Haley Myers showed up for school this morning wearing a red, white and blue sweater and red slacks that she accessorized with a red, white and blue bandanna.

Myers was one of several sixth-graders who took part in a special music program at Temple Hill Elementary to commemorate Francis Scott Key’s writing of “The Star Spangled Banner,” which occurred on Sept. 14, 1814.

The program began with the students reciting “The Pledge of Allegiance,” and ended with the singing of “The Star Spangled Banner.”

Temple Hill students have been studying the history of “The Star Spangled Banner” in their music class, which is taught by Ruby Edwards.

“The Music Educators National Conference has been sponsoring a project for the past year called the National Anthem Project,” Edwards said before the start of the program. “So we are doing this program as a celebration of our national anthem. We normally sing our national anthem once a week during our town meeting, so the students know all the words.”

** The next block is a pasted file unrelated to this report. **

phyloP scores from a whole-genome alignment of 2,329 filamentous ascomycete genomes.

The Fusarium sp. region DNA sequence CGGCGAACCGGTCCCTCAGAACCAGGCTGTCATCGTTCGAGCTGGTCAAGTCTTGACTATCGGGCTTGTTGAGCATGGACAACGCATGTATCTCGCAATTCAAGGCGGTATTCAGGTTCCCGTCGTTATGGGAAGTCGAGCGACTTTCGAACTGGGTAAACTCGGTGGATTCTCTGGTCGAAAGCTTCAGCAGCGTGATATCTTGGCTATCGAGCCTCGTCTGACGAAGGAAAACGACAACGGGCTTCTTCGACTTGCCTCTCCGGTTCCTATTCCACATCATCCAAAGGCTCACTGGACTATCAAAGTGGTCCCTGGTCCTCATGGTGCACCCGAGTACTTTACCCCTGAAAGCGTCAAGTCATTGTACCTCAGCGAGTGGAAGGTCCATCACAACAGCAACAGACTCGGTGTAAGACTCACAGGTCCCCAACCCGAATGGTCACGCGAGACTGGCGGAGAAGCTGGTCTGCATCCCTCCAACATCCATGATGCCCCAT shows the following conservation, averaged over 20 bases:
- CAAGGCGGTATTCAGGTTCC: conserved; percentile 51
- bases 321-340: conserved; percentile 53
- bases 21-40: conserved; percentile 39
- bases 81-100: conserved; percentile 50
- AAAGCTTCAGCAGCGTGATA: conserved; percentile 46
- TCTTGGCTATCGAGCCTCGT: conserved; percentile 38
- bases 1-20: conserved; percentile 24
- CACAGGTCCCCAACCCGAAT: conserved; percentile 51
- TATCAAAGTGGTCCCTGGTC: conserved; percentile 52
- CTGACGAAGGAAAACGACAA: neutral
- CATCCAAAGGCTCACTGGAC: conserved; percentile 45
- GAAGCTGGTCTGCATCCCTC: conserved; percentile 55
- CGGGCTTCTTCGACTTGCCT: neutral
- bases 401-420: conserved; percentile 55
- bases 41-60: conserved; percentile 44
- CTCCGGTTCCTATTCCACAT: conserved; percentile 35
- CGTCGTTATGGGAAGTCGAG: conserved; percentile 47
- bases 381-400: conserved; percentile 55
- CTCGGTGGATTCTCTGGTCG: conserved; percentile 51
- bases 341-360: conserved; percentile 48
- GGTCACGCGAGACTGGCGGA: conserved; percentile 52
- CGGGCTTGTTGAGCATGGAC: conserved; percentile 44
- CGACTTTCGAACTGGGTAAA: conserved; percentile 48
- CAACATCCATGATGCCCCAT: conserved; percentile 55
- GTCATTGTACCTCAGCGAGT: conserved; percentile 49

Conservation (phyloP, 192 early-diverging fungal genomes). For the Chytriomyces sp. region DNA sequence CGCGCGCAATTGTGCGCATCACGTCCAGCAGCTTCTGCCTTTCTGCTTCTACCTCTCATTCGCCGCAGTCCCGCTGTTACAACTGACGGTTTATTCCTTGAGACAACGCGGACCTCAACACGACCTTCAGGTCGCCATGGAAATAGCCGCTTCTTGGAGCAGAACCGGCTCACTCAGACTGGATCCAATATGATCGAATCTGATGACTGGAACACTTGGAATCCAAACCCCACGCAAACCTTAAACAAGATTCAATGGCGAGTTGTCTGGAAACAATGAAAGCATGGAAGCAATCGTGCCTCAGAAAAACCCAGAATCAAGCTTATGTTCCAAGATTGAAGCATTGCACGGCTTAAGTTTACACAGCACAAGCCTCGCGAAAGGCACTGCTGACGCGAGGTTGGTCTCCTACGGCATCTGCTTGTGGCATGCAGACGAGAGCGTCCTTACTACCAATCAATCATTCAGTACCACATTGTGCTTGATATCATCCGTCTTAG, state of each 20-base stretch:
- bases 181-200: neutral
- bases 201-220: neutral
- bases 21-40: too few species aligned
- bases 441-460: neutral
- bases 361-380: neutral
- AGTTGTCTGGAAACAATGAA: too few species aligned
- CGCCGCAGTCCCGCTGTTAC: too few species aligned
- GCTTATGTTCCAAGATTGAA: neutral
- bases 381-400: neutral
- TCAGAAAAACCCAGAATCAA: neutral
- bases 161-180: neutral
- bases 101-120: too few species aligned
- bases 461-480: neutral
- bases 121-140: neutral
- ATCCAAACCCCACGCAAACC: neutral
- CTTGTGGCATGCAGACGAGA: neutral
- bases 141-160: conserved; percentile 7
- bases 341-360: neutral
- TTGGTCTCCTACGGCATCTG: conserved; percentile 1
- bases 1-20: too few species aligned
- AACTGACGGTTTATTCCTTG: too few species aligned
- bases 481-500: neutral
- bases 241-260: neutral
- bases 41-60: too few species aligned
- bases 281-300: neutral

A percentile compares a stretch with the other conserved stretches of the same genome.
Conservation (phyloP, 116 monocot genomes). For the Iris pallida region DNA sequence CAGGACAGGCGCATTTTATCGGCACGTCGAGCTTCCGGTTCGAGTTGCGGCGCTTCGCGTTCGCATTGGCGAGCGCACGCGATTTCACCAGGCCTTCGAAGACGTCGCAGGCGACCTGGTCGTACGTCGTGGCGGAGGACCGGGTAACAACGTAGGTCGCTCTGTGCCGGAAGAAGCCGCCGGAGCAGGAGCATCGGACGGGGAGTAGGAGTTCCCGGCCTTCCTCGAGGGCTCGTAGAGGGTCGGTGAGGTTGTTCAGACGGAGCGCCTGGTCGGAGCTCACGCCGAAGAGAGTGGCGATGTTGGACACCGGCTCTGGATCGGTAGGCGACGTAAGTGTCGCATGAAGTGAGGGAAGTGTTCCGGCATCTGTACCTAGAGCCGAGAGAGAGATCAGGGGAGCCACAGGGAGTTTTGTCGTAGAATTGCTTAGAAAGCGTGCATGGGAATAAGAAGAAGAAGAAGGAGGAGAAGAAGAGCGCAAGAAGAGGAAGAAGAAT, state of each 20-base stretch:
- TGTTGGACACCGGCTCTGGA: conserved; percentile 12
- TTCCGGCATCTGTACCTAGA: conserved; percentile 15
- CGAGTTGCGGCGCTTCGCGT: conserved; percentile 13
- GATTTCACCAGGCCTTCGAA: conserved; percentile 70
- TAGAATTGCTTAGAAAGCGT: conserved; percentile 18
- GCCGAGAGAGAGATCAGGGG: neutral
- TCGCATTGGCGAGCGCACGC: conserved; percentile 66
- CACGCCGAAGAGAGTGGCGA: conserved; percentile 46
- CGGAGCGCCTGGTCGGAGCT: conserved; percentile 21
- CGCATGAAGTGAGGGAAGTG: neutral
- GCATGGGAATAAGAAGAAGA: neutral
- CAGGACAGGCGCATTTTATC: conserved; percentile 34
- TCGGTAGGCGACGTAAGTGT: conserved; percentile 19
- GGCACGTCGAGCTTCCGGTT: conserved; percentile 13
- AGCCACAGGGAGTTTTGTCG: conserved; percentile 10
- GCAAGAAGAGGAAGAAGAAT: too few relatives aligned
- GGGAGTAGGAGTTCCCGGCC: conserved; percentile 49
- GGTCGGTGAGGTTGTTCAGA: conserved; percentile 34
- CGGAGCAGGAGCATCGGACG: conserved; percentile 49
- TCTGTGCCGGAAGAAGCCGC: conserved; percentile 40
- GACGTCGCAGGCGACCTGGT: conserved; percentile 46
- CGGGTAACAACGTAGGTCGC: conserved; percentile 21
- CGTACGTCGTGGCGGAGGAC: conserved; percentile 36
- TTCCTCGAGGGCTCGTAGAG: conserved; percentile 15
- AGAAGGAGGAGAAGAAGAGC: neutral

The MENC has found most Americans do not know the words to the national anthem, she said; and that is why the organization launched this project.

Katy Harvey, a sixth-grader who also took part in the program, said she and her classmates have been studying a lot of things in relation to “The Star Spangled Banner,” like why it was written.

The most interesting thing she learned in studying the history of the song, she said, was that it started out as poem before becoming a song.

Since learning the words, Myers said she has caught herself singing it outside of class.

After the program, she spoke about her favorite part of the song, which is near end and talks about “the land of the free and the brave.”

“It just says that everybody is free,” she said.

Myers likes that part, she said, because it reminds her of all the people who have gone to Iraq to continue fighting for Americans’ freedom.

Chelsea Northrup, another program participant, also likes the end of the song.

“We have fought for our freedom and we have a lot of great people who have gone out to fight for our freedom,” she said.

Northrup also finds herself singing the song at times.

“It pops into my head when I see the people in Iraq on TV,” she said.


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